Knee Arthritis Gel Injection Gets Beat Again by Platelet Rich Plasma!
POSTED ON 6/9/2014 IN Regenerative Medicine Education BY Christopher Centeno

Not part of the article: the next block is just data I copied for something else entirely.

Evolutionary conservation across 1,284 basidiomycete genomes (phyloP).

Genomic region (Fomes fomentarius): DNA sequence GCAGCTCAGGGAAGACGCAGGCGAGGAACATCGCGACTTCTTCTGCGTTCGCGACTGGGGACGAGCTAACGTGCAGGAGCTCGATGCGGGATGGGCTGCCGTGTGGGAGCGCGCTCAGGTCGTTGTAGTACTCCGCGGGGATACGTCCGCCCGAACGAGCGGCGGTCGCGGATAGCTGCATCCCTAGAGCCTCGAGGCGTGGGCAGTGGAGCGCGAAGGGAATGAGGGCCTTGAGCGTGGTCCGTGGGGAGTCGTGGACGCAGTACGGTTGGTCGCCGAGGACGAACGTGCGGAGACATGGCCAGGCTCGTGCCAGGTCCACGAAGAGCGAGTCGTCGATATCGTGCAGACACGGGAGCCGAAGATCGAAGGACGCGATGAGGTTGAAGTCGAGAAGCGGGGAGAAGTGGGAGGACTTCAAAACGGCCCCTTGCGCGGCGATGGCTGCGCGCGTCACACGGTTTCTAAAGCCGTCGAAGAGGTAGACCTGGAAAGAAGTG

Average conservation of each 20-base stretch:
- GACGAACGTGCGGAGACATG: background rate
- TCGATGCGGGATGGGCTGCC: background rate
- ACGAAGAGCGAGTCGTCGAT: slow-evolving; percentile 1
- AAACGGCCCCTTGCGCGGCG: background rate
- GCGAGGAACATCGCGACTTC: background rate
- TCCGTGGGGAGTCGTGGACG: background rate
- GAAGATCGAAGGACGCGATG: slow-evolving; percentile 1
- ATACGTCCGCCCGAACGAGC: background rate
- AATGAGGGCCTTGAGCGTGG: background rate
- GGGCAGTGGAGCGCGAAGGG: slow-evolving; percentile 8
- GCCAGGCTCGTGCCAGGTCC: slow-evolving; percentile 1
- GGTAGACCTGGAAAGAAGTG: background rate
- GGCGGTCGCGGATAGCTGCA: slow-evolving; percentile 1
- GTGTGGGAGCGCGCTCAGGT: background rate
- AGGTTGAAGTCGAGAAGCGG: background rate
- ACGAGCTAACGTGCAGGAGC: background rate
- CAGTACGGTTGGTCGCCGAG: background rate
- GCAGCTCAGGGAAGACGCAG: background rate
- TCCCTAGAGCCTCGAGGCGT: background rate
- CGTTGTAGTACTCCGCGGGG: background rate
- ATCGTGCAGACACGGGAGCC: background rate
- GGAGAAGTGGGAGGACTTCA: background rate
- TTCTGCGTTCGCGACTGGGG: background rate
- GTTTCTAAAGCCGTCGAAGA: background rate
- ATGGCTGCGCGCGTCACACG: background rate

Knee arthritis gel injection has become a common treatment. The gel is called hyaluronic acid and provides most patients with 6 months to a year of relief. However, when compared head to head, platelet rich plasma (PRP) injections tend to outperform knee gel shots. Now a recent animal study shows PRP is also better at healing cartilage. The concept behind a knee arthritis gel injection is to replace the natural lubricant which can be lost in arthritis. In addition, the gel likely also improves the nasty environment of bad chemicals commonly seen in arthritic joints. PRP is a different animal altogether, being a mix of concentrated platelets from the patient's own blood. Both of these knee arthritis shots have been shown to help pain and improve function, but PRP is a newer therapy. Past studies on real patients with knee arthritis have shown that PRP is better at pain relief for longer than HA. However, to my knowledge, no study has ever compared head to head their abilities to heal a cartilage defect. In this study, a knee cartilage defect was artificially created in 30 rabbits. 10 rabbits in each group received either HA, PRP, or saline injections weekly for 3 weeks. When the cartilage lesions were later examined at 6 and 12 weeks after the injury with micro CT scans, microscope histology exam, and measuring the levels of bad chemicals in the joint-the PRP treated joints showed better cartilage/bone healing and less inflammation than the HA treated joints. Perhaps the most interesting tweak in this study is the concentration of the PRP, which was about 7 times the baseline amount of platelets found in the blood. Most commercial bedside centrifuges being used by physicians today only concentrate platelets from 2-5X over baseline, or less than the concentration that was used here. Our own internal lab studies have shown much better results when the platelets are concentrated to higher amounts, which is how our super-concentrated version of PRP was conceived. The upshot? PRP seems to be developing a track record of besting knee gel shots for knee arthritis. While both of these injection types seem to help knee arthritis patients, for mild or moderate arthritis, PRP seems to be the best choice. In addition, as suspected, PRP seems to have a better regenerative effect on cartilage.
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